Chlamydia are important human pathogens that cause blinding trachoma and sexually transmitted disease for which vaccines are needed. The focus of our research is to identify chlamydial virulence factors that function in the pathobiology of chlamydial host-cell interactions and evasion of host immunity. We use in vitro and in vivo models of chlamydial infection together with comparative genomics, transcriptomics, proteomics, modern cell biology, and immunology to accomplish these goals. This information is being used to design novel subunit and live-attenuated vaccines for the prevention of human chlamydial diseases.
Dr. Caldwell received his Ph.D. in pathobiology from the University of Washington in 1976. After completing a senior research fellowship in the Department of Medicine at the University of Washington in 1978, Dr. Caldwell joined the faculty of the University of California, San Francisco, as an assistant professor of microbiology and immunology. In 1980, he was recruited to the National Institutes of Health (NIH) as a tenure-track investigator in the Laboratory of Microbial Structure and Function. He became a tenured investigator in 1986 and chief of the Laboratory of Intracellular Parasites in 1990. He is a recipient of the NIH Director’s Award, NIH Merit Award, and PHS Superior Service Award. He was appointed to the NIH Senior Biomedical Research Service in 1997. Dr. Caldwell is a member of the editorial board of Infection and Immunity and a fellow of the American Academy of Microbiology. He is an internationally recognized leader in the fields of chlamydial pathogenesis and immunology.
Yang Chunfu, Ph.D., Visiting FellowMichael Patton, Post-baccalaureate IRTA FellowMarshall Collins, Post-baccalaureate IRTA FellowBill Whitmire, Ph.D., Research Assistant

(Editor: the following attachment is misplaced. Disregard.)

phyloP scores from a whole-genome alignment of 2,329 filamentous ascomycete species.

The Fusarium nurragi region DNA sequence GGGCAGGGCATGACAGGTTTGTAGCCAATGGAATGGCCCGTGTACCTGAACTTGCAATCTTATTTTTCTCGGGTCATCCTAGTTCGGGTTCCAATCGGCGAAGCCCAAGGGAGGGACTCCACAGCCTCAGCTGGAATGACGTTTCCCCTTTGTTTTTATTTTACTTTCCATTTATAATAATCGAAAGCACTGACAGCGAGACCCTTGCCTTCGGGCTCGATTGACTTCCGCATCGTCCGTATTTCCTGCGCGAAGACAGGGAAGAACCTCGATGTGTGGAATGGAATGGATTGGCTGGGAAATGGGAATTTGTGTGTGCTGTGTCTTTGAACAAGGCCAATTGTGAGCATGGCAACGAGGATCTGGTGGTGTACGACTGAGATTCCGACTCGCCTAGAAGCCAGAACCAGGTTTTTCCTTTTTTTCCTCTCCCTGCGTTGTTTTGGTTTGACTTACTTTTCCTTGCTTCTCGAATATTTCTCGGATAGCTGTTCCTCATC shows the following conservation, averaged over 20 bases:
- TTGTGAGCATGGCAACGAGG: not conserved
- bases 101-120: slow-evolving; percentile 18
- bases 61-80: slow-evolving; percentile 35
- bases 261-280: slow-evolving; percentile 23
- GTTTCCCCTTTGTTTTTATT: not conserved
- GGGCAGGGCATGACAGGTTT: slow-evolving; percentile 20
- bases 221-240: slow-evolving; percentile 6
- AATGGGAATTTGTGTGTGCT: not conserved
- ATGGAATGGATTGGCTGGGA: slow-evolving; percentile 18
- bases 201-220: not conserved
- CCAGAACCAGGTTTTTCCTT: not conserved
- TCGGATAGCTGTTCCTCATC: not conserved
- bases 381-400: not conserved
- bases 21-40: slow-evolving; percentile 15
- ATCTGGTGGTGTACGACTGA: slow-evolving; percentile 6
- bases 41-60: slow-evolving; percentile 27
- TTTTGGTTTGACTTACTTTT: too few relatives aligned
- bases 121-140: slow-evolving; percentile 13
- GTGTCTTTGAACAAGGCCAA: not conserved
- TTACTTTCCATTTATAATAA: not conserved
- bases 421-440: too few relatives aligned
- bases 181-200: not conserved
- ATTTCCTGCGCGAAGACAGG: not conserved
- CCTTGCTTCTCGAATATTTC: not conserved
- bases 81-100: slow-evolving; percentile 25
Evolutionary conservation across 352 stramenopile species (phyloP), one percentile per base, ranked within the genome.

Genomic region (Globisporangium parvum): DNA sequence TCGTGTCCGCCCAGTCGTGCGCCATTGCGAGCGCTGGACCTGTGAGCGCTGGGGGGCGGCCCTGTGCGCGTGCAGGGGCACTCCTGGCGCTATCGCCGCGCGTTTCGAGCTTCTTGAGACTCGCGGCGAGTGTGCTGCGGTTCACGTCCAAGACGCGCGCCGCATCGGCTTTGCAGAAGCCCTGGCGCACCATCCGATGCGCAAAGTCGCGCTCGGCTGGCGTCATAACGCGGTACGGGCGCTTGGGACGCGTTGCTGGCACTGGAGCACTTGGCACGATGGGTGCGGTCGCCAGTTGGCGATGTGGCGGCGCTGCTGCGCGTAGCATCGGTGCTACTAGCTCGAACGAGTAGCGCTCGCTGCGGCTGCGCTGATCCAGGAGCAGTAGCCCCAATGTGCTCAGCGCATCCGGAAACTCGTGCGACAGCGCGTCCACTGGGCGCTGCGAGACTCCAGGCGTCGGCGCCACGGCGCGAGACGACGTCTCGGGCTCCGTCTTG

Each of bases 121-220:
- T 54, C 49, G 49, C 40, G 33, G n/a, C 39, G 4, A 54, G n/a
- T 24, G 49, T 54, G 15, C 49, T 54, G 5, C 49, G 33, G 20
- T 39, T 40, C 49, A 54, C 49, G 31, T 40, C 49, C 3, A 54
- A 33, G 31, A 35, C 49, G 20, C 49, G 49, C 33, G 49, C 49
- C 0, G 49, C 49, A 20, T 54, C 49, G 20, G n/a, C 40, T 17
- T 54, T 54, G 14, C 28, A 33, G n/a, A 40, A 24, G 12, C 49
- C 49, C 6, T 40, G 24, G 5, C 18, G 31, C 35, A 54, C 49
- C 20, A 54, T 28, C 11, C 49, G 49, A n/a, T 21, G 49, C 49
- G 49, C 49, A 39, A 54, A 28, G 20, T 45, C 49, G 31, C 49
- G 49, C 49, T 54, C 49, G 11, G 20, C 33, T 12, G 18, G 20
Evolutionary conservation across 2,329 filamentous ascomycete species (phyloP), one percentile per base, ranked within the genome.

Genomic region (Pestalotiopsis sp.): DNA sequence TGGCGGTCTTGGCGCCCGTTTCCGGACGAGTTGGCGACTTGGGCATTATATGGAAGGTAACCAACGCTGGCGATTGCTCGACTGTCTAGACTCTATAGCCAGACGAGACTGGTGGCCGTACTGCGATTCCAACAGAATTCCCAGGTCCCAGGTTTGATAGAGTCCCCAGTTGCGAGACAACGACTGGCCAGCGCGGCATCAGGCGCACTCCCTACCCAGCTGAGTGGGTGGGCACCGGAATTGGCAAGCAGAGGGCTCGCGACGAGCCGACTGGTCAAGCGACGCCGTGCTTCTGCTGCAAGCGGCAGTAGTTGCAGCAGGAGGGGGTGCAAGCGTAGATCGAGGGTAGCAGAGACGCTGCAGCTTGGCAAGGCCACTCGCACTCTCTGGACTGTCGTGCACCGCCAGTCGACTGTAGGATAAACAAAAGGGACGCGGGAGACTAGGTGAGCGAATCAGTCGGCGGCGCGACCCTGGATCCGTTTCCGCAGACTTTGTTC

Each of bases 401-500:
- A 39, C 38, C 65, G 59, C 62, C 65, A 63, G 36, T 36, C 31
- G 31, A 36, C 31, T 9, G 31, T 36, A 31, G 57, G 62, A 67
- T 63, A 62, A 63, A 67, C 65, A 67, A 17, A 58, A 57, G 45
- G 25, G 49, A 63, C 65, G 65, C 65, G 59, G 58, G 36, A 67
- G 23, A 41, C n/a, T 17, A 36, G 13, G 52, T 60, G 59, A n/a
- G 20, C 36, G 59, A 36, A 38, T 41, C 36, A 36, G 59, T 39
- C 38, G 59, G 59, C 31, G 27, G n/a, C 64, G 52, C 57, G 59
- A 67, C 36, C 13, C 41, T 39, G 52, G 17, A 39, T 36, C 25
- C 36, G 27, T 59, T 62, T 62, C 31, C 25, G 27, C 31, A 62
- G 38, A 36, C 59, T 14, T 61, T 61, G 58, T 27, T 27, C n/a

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Porcella SF, Carlson JH, Sturdevant DE, Sturdevant GL, Kanababandi K, Virtaneva K, Wilder H, Whitmire WM, Song L, Caldwell HD. Transcriptional profiling of human epithelial cells infected with plasmid-bearing and plasmid-deficient Chlamydia trachomatis. Infect. Immun. 2015 Feb 83:534-43.
Kari L, Southern TR, Downey CJ, Watkins HS, Randall LB, Taylor LD, Sturdevant GL, Whitmire WM, Caldwell HD. Chlamydia trachomatis polymorphic membrane protein D is a virulence factor involved in early host-cell interactions. Infect. Immun. 2014 Jul 82:2756-62.
Olivares-Zavaleta N, Whitmire WM, Kari L, Sturdevant GL, Caldwell HD. CD8+ T cells define an unexpected role in live-attenuated vaccine protective immunity against Chlamydia trachomatis infection in macaques. 2014. J. Immunol. May 192:4648-54.
Song L, Carlson J, Whitmire WM, Kari L, Virtaneva K, Sturdevant DE, Watkins H, Zhou B, Sturdevant GL, Porcella SF, McClarty G, Caldwell HD. Chlamydia trachomatis plasmid-encoded Pgp4 is a transcriptional regulatory of virulence-associated genes. Infect. Immun. 2013. 81:636-44.
Kari L, Whitmire WM, Olivares-Zavaleta N, Goheen MM, Taylor LD, Carlson JH, Sturdevant GL, Lu C, Bakios LE, Randall LB, Parnell MJ, Zhong G, Caldwell HD. A live-attenuated chlamydial vaccine protects against trachoma in nonhuman primates. J. Exp. Med. 2011. 208:2217-23.
Kari L, Goheen MM, Randall LB, Taylor LD, Carlson JH, Whitmire WM, Virok D, Rajaram K, Endresz V, McClarty G, Nelson DE, Caldwell HD. Generation of targeted Chlamydia trachomatis null mutants. Proc. Natl. Acad. Sci. USA. 2011. 108:7189-93.
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Last Updated September 22, 2015